Camel’s nose, meet the edge of the tent.
So the Navy, and only the Navy, gets relief from its budgetary “woes” by being allowed to transfer major procurement programs over to the defense-wide budget. Watch for the Air Force to look for similar relief for the procurement of the Long Range Strike Bomber or the modernization of intercontinental ballistic missiles. And, given the recent actions of the House Armed Services Committee, I don’t see any likely candidates to stop this train as it races down the track of further fiscal irresponsibility.
But even the researchers most closely monitoring Axial Seamount were stunned by what happened next.
Beginning Thursday, April 23 — the day after the workshop ended — the new sensors recorded 8,000 small earthquakes in a 24-hour period. The volcano’s caldera, which had been swelling rapidly from an influx of magma, collapsed like a deflated balloon.
Chadwick is among those who suspect lava did burst out, probably north of where the new instruments are clustered. “This was a major event,” he said. “A lot of magma moved, and that makes a lot of us think it had to erupt somewhere.”
The only way to find out for sure is to visit the site with a research vessel, which he and his colleagues will do this summer.
But despite the ambiguity, the ability to monitor the submarine upheaval as it unfolded marks a major milestone for the United States’ first underwater observatory. Operated by the University of Washington and completed last fall, the $200 million network includes 600 miles of coaxial cable on the seafloor that powers and delivers data from scores of seismometers, tilt meters, microbial samplers and other instruments.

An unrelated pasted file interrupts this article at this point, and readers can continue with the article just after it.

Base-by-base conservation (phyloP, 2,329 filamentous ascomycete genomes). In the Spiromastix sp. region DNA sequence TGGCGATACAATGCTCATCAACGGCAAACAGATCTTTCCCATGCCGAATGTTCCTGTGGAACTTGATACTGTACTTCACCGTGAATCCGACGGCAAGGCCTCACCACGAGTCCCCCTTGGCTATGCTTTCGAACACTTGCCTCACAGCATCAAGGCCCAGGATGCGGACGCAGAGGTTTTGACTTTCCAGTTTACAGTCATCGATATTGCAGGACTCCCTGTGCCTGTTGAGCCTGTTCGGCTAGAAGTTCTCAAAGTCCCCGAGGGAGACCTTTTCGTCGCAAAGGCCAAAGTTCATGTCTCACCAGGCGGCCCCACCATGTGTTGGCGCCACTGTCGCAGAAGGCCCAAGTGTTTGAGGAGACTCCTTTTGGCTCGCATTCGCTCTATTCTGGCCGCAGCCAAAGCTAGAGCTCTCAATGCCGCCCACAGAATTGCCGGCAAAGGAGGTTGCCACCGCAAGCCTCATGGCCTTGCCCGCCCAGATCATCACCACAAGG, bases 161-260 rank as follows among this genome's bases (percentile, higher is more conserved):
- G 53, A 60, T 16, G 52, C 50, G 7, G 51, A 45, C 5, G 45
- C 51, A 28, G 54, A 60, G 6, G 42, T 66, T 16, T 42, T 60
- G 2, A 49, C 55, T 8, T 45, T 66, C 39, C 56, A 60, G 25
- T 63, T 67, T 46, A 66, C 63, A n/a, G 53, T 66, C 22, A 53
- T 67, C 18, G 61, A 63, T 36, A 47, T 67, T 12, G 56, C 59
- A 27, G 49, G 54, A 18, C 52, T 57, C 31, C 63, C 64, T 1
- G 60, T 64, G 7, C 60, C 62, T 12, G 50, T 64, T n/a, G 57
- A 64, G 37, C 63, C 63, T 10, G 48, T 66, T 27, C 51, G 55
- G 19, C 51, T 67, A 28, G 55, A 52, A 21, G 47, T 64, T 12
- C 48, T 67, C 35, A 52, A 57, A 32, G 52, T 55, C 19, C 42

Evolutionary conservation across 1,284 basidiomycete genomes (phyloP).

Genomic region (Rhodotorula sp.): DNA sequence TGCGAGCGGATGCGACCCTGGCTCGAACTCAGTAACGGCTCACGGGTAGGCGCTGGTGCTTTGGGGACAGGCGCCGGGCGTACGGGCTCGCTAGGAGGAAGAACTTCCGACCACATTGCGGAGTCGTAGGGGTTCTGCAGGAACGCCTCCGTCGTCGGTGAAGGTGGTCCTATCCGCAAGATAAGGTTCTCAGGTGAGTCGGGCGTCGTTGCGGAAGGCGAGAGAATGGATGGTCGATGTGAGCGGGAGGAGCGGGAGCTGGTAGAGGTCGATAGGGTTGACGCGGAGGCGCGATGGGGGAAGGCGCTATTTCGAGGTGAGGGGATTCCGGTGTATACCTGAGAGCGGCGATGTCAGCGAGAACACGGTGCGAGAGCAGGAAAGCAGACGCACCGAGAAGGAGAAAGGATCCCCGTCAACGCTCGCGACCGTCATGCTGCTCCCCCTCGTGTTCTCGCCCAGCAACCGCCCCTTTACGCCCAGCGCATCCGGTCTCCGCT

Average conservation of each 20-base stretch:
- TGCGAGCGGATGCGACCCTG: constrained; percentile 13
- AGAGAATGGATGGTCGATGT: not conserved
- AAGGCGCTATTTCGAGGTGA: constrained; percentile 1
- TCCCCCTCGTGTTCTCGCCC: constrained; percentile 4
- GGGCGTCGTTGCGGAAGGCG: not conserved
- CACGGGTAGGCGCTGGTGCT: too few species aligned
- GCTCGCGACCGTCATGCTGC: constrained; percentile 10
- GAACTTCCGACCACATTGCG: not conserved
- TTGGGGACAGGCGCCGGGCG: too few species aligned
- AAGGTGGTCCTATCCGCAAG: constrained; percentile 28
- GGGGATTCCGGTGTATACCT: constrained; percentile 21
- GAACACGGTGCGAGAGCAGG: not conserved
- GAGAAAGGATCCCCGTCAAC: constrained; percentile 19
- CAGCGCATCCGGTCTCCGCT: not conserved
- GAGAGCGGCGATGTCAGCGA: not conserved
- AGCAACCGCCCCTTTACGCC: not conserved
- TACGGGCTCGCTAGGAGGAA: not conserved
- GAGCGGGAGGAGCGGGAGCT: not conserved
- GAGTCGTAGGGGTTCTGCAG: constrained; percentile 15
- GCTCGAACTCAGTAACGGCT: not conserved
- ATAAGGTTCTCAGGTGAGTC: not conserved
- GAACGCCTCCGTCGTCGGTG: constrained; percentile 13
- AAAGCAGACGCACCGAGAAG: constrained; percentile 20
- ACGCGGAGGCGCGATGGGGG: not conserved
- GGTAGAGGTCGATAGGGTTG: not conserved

UW oceanographer John Delaney first proposed the system nearly two decades ago, and is delighted to finally see the vision realized — and bearing scientific fruit.
“It’s like Christmas squared,” he said. “This proves beyond a doubt the value of the cable and the data that’s flowing ashore.”
Topping out at about 3,000 feet high, Axial is more like Hawaii’s shield volcanoes than the Cascades’ towering cones. It straddles the Juan De Fuca Ridge— a seam in the ocean bottom where magma wells up and fresh seafloor is born.
Most of the instruments are concentrated in the volcano’s central caldera, which is nearly 2 miles wide and 5 miles long. The caldera is also dotted with hydrothermal vents and fantastical chimneys called black smokers, which Kelley has studied for years, along with the communities of tube worms and heat-loving microbes that thrive in the inhospitable conditions.
But Axial isn’t easy to get to. It lies under nearly a mile of water and sits almost 300 miles offshore. In the past, Kelley and other scientists had to rely on costly and sporadic research cruises to gather data and deploy temporary instruments.
Though underwater volcanoes pose no hazard to humans, insights gleaned from them might also be applied to volcanoes on land someday, particularly when it comes to the tricky question of predicting eruptions and issuing warnings that can disrupt lives and economies.
Except for the possibility of wounded pride and failed hypotheses, testing prediction schemes on submarine volcanoes is relatively painless, Chadwick pointed out.
“On the seafloor it’s easier to make wild statements because there’s pretty much no consequence to people,” he said.